Value theory

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Value theory encompasses a range of approaches to understanding how, why, and to what degree humans should value things, whether the thing is a person, idea, object, or anything else. This investigation began in ancient philosophy, where it is called axiology or ethics. Early philosophical investigations sought to understand good and evil, and the concept of "the good". Today much of value theory is scientifically empirical, recording what people do value and attempting to understand why they value it in the context of psychology, sociology, and economics.

At the general level, there is a difference between moral and natural goods. Moral goods are those that have to do with the conduct of persons, usually leading to praise or blame. Natural goods, on the other hand, have to do with objects, not persons. For example, to say that "Mary is a morally good person" might involve a different sense of "good" than the one used in the sentence "Wow, that was some good food".

Ethics tend to be focused on moral goods rather than natural goods, while economics tends to be interested in the opposite. However, both moral and natural goods are equally relevant to goodness and value theory, which is more general in scope.

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Psychology

In psychology, value theory refers to the study of the manner in which human beings develop, assert and believe in certain values, and act or fail to act on them.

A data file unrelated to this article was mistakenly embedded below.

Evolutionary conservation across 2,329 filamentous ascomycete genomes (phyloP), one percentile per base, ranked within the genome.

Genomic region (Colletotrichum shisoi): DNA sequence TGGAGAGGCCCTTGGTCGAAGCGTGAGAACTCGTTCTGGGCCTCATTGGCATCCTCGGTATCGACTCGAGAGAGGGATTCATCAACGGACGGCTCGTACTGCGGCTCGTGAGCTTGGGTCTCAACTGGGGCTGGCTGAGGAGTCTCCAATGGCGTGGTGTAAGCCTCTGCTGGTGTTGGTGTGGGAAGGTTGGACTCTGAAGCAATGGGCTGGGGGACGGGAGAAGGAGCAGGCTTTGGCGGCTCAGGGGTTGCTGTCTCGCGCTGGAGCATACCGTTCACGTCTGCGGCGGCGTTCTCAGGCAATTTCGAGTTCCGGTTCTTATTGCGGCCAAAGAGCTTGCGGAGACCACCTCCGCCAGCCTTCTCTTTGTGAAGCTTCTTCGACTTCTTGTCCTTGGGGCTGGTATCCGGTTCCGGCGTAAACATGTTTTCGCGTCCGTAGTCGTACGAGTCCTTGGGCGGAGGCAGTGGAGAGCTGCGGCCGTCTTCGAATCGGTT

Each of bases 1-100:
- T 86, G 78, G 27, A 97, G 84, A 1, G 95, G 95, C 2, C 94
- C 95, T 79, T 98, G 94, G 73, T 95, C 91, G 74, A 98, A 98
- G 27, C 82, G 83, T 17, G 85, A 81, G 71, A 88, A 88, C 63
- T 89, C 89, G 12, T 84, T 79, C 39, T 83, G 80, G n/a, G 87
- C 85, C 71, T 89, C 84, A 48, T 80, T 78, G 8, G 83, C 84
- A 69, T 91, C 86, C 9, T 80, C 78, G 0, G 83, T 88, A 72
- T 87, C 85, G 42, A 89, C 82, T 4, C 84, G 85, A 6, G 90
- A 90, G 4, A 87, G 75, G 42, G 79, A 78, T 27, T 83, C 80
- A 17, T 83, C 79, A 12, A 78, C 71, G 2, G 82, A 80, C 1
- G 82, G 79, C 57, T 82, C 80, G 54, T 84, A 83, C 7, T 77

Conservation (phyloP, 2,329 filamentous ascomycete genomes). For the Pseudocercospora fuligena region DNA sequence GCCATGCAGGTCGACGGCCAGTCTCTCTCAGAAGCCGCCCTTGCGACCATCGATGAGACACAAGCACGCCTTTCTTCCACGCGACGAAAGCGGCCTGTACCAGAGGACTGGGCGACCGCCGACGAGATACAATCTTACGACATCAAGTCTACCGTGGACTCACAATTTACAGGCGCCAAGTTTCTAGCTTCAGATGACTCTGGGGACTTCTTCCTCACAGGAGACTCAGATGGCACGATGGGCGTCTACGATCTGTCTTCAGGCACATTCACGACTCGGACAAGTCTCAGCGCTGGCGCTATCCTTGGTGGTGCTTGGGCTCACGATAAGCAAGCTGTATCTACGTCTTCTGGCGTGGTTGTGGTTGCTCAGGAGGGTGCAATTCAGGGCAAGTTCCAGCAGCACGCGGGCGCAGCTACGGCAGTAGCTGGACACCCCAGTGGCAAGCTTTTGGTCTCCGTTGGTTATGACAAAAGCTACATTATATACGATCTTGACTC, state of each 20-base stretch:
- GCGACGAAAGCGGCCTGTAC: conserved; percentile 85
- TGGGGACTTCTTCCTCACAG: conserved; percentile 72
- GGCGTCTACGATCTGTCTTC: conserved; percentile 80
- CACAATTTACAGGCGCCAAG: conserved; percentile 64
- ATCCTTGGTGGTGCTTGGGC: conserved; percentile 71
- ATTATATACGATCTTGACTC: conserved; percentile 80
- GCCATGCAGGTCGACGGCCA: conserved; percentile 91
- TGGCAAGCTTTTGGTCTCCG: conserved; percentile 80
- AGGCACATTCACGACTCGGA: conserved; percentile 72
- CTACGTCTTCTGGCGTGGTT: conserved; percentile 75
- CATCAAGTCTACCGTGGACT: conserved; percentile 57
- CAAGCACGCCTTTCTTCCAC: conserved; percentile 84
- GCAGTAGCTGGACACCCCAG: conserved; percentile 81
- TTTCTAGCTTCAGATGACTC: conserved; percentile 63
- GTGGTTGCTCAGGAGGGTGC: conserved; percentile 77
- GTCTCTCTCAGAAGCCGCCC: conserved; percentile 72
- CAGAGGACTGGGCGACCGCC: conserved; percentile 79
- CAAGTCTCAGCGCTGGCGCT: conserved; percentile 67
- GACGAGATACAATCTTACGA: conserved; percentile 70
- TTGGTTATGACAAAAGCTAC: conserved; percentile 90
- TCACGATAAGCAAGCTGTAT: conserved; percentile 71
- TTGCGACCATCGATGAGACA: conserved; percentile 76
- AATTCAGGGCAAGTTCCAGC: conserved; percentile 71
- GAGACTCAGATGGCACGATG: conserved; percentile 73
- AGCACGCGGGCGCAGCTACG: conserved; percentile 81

Attempts are made to explain experimentally why human beings prefer or choose some things over others, how personal behavior may be guided (or fail to be guided) by certain values and judgments, and how values emerge at different stages of human development (e.g. the work by Lawrence Kohlberg and Kohlberg's stages of moral development).

In psychotherapy and counseling, eliciting and clarifying the values of the patient can play an important role to help him/her orient or reorient himself or herself in social life.

Sociology

In sociology, value theory is concerned with personal values which are popularly held by a community, and how those values might change under particular conditions. Different groups of people may hold or prioritize different kinds of values influencing social behavior.

Major Western theorists who stress the importance of values as an analytical independent variable include Max Weber, Émile Durkheim, Talcott Parsons and Jürgen Habermas. Classical examples of sociological traditions which deny or downplay the question of values are institutionalism, historical materialism (including Marxism), behaviorism, pragmatic oriented theories, postmodernism and various objectivist-oriented theories.

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